The very large crude oil carrier (VLCC) Tanzawa, the first new NYK-owned vessel to include a SOx scrubber,* has been delivered into the NYK fleet. On October 3, a naming and delivery ceremony was held at the Kure shipyard of Japan Marine United Corporation and attended by Akira Kono, NYK managing corporate officer, and other related parties.
The new vessel is equipped with a scrubber that is compliant with the International Maritime Organization’s (IMO) more stringent SOx emission regulation, which is scheduled to become effective in January 2020.**
The ship will be about 23% more energy-efficient (reducing CO2 emissions per unit of transport), exceeding the IMO EEDI phase 2 requirements*** that will become effective in 2020. In addition, a highly corrosion resistance steel has been used in the cargo tank, thus making anti-rust paint unnecessary. The refrigerant used in the onboard refrigerator and air conditioner is also compliant with environmental regulations, thus making the ship a more environment-friendly chemical tanker.
For further safety and optimal vessel operation, NYK has employed its “integrated information and bridge system,” which an optimally, ergonomically arranged bridge layout, digital instruments, and a 360-degree view from the cockpit.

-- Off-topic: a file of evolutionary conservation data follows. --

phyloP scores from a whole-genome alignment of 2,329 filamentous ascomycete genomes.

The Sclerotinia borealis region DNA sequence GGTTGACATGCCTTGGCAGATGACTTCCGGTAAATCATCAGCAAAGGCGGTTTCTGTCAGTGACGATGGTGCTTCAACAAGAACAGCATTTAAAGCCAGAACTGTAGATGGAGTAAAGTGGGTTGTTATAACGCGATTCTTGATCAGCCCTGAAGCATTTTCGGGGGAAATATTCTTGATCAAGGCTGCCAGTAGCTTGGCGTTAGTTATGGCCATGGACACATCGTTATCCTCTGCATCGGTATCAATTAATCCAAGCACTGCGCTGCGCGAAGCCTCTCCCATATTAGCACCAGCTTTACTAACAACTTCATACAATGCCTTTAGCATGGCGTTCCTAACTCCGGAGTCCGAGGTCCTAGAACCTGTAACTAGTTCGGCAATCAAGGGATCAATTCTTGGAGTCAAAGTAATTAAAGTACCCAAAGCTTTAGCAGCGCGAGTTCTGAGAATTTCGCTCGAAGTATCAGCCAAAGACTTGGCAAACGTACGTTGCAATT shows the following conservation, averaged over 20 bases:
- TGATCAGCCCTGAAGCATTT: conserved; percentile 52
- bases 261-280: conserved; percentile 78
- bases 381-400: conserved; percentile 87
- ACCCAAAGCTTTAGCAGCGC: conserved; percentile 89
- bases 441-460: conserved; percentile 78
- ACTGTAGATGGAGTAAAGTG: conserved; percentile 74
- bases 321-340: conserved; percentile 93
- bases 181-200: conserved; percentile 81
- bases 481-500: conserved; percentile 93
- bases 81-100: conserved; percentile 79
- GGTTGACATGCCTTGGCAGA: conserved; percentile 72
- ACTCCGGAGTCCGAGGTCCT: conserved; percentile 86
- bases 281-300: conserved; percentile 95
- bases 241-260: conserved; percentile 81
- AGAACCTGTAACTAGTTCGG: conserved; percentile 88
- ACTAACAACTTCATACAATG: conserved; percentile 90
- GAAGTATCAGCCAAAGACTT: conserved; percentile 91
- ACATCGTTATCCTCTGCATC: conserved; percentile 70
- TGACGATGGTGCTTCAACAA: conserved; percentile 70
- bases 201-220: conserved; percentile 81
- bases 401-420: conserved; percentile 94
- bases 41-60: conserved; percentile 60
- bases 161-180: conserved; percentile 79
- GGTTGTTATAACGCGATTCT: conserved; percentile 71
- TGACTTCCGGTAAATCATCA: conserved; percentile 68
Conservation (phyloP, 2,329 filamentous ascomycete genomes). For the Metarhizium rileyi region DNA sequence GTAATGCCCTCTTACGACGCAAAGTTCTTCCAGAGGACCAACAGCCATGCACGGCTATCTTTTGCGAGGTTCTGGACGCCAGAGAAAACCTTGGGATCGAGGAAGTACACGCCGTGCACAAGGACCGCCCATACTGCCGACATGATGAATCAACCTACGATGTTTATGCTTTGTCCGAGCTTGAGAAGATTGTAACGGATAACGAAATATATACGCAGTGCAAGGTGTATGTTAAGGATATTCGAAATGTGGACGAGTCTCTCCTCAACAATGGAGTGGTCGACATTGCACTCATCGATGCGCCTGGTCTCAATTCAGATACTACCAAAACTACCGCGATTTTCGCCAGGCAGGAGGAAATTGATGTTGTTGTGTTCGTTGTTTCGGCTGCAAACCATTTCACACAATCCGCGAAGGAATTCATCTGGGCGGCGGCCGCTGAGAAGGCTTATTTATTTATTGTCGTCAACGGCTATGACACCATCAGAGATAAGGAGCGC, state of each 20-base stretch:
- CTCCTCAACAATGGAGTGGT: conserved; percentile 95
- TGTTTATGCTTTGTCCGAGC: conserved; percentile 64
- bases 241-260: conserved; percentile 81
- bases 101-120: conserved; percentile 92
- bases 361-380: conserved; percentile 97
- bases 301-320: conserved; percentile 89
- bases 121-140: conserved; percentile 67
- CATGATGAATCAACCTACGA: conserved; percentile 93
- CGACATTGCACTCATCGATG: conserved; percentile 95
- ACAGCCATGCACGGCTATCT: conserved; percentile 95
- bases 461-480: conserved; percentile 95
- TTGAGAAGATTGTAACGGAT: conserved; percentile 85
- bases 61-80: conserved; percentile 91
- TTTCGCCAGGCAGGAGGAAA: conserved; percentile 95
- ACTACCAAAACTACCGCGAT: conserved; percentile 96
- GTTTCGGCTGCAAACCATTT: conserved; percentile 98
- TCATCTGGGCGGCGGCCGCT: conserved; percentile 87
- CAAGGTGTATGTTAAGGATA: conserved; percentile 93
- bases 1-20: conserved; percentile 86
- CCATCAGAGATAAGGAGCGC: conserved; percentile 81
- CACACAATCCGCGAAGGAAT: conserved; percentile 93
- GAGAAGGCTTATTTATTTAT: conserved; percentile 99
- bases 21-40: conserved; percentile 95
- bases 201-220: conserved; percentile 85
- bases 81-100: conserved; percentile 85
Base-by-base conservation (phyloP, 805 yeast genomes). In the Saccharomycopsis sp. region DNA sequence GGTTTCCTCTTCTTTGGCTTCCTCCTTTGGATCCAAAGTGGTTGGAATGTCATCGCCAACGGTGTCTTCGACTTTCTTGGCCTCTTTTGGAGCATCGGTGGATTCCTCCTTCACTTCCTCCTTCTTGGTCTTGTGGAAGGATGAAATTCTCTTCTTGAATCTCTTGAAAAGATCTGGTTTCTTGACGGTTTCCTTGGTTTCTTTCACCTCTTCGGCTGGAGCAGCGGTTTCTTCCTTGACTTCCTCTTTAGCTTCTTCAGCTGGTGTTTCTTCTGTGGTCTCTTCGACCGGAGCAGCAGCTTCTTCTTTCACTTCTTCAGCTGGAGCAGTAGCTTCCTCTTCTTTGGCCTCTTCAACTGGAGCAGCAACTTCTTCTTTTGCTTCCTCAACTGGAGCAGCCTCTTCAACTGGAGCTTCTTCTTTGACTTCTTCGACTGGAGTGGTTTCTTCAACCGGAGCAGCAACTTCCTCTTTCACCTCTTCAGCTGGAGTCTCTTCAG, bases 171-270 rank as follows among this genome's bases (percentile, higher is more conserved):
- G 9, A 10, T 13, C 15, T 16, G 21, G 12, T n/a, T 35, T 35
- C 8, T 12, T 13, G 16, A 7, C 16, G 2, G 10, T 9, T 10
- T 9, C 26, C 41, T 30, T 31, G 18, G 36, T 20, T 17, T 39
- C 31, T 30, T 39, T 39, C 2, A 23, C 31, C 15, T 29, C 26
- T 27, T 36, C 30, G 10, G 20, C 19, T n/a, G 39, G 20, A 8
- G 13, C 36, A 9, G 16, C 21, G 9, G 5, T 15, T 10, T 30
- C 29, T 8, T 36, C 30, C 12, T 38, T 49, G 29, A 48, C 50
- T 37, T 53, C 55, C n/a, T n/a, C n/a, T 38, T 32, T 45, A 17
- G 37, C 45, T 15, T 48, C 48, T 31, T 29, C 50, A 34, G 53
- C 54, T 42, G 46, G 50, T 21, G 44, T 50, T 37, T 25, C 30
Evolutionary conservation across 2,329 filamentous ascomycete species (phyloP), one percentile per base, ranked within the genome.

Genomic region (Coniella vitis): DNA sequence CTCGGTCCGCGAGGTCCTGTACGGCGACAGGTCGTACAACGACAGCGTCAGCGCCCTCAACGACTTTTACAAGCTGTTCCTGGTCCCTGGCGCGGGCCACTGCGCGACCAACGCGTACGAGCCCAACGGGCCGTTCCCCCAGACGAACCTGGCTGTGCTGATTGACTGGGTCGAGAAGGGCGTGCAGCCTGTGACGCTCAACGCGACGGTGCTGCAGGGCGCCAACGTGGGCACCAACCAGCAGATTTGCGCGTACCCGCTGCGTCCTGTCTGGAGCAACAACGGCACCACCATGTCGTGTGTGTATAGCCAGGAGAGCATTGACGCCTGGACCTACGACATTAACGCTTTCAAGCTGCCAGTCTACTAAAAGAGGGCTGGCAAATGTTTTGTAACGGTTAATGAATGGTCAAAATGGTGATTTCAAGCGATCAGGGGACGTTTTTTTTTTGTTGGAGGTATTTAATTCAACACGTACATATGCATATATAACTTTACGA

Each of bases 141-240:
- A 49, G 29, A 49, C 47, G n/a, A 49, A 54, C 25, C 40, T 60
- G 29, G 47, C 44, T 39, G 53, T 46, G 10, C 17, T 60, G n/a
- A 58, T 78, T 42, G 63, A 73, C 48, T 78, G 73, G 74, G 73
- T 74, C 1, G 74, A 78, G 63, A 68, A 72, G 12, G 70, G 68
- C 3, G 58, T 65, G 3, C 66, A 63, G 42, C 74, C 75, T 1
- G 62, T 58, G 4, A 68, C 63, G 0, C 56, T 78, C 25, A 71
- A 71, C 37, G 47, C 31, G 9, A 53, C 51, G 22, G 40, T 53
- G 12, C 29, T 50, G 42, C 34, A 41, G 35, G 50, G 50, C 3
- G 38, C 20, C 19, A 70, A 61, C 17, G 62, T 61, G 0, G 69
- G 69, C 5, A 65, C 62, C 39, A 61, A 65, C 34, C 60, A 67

NYK continues to contribute to stable crude oil transportation to meet customers’ demand, and the company is making efforts to contribute to realizing a sustainable society through the operation of environment-friendly ships.
* Scrubber Systems
A system that effectively addresses the strengthened SOx (sulfur oxides) fuel regulation that will soon enter into force. Scrubber systems use seawater and chemicals to remove sulfur from ship exhaust gases, effectively eliminating 86 percent of SOx emissions.
** SOx Global Cap regulations
SOx emission regulations based on the 2008 amendment of the 1997 Protocol on Ship Pollution Prevention (Annex VI of the MARPOL Convention). From January 1, 2020, the allowable limit of sulfur in ship fuel oil will be reduced from 3.5% to 0.5%.
*** EEDI requirements
Regulations on the energy efficiency of ships based on the 2013 revision of the International Convention on the Prevention of Ship Pollution 1997 Protocol (Appendix VI to the MARPOL Convention). EEDI (Energy Efficiency Design Index) is the number of grams of carbon dioxide (CO2) required to carry 1 ton of cargo for 1 mile, and the reduction rate from the baseline (baseline) will be gradually enhanced. Tankers are required to implement reductions of 10% by 2015 (Phase 1), 20% by 2020 (Phase 2), and 30% by 2025 (Phase 3).
Source: Maritime Shipping News